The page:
The Politicization of Mobility Infrastructures in Vietnam - The Hanoi Metro Project at the Nexus of Urban Development, Fragmented Mobilities, and National Security




Hanoi Metro, Line 2A, Mobility Justice, Urban Mobility


This paper critically discusses the Hanoi Metro and its role in contemporary urban development processes in Hanoi. It aims to disentangle the complex interplay between the state’s urban development goals, local mobility patterns, and Sino-Vietnamese relations that influence discourses surrounding the Hanoi Metro. This paper argues that the Hanoi Metro project demonstrates that mobility infrastructures serve as an arena for state-society negotiations in Vietnamese cities. Rooted in the state’s vision of modernity, the metro is promoted as offering an alternative to individual motorized transport, improving urban traffic and mobility for all residents. However, controversies regarding corruption, safety, and Chinese involvement in the financing and construction of Line 2A have negatively affected public perception of the project during its construction period. The potential impact of the Hanoi Metro on urban mobility in a setting dominated by motorbikes is discussed using the mobilities paradigm, with a focus on local mobility practices and experiences. The findings are linked to broader discussions on Chinese investment and historically-rooted notions of modernity and civilization in the context of the long-term development goals of municipal authorities and rising anti-Chinese sentiments in Vietnamese society.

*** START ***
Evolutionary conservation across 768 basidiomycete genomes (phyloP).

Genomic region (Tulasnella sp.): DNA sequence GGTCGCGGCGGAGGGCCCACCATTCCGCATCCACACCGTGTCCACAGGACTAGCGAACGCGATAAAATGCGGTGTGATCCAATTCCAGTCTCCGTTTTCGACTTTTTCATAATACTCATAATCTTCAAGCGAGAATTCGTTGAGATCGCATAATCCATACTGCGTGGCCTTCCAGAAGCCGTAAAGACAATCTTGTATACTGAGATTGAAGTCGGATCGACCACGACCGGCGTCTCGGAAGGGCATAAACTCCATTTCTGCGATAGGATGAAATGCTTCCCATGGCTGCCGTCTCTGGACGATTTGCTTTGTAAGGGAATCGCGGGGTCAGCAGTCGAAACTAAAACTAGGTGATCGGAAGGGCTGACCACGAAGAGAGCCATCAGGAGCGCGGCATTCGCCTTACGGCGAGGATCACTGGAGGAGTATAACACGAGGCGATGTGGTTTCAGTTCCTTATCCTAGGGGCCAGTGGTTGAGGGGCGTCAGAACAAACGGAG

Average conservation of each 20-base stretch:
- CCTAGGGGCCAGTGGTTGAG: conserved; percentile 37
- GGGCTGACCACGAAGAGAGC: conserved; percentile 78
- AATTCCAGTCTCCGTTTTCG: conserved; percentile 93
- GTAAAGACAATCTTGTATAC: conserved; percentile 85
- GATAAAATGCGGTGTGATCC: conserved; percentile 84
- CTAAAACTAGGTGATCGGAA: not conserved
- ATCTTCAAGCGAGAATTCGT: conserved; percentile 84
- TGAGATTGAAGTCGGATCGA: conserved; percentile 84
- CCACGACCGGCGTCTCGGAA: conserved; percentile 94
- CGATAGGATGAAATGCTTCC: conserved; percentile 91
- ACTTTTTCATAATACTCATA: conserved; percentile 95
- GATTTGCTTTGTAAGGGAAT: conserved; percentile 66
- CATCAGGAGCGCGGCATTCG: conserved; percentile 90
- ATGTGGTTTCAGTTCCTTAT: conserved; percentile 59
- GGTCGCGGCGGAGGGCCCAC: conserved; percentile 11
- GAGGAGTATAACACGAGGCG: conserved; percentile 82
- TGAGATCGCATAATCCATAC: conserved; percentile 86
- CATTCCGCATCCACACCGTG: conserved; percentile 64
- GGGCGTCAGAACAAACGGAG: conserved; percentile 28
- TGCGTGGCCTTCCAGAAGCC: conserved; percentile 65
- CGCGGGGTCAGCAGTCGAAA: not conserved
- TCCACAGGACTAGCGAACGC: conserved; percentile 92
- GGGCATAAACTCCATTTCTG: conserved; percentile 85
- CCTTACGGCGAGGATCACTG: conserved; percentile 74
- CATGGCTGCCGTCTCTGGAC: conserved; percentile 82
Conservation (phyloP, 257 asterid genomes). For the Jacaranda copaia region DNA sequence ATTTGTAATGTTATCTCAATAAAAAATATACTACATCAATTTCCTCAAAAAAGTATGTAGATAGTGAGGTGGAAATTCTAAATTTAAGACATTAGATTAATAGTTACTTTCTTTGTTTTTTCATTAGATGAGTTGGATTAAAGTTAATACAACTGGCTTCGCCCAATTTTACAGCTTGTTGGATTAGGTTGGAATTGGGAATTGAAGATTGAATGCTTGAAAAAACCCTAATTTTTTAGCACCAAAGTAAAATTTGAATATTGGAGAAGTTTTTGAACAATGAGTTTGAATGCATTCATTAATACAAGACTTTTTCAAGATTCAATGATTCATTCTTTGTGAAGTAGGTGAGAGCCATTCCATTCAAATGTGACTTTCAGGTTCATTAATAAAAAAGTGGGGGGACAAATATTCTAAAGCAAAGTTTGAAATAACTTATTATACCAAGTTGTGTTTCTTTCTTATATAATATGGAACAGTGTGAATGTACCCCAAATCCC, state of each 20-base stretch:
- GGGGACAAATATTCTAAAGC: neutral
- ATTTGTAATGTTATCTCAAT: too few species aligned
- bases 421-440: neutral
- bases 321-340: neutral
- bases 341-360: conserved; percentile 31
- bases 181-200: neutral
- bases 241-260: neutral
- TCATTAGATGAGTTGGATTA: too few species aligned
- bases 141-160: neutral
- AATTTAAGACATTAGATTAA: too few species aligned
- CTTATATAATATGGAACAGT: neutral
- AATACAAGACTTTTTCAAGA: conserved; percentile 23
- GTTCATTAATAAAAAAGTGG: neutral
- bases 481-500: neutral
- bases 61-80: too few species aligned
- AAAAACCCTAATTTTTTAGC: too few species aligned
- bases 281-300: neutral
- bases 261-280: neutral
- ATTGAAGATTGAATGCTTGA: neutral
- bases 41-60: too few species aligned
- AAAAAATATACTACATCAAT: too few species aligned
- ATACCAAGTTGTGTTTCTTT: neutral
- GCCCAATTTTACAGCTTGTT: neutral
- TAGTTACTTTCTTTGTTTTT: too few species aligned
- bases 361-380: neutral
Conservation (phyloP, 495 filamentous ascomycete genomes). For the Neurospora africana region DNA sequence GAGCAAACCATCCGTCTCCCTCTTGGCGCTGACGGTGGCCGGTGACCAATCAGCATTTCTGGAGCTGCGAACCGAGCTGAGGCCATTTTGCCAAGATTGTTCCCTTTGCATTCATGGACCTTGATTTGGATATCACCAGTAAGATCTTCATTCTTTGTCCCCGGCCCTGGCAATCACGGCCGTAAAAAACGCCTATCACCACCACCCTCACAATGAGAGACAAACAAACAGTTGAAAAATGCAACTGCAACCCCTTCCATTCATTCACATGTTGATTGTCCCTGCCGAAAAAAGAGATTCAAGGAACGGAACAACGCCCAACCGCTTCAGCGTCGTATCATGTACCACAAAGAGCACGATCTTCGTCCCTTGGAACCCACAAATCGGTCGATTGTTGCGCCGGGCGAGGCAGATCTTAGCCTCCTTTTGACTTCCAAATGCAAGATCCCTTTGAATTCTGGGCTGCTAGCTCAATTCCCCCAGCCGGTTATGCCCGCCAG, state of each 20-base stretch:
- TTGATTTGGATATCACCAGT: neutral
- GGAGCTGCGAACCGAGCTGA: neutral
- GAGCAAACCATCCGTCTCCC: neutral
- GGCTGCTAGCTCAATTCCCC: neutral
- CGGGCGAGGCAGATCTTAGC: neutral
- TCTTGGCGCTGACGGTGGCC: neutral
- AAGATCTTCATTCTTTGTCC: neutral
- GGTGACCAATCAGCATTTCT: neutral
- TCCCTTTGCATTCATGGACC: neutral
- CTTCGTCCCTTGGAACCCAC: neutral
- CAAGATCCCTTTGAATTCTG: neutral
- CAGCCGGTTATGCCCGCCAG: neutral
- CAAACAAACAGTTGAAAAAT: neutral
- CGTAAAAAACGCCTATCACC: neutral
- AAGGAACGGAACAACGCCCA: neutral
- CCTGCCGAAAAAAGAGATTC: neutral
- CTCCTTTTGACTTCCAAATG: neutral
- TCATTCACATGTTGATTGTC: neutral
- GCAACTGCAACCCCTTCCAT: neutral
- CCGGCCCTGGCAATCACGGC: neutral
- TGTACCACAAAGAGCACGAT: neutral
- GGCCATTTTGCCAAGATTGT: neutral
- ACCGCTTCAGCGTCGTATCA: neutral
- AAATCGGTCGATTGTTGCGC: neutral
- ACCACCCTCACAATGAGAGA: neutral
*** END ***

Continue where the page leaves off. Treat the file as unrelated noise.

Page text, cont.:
Author Biography

Franziska S. Nicolaisen, University of Passau

Franziska S. Nicolaisen has held positions as a research assistant on small-town tourism at the Chair of Urban Sociology at Darmstadt University and as a lecturer at the Chair of Development Politics at the University of Passau, both in Germany. Since 2020 she has been working on citizenship in Vietnam in cooperation with Mirjam Le. Her PhD project focuses on heritage tourism in historical urban spaces of Vietnam.


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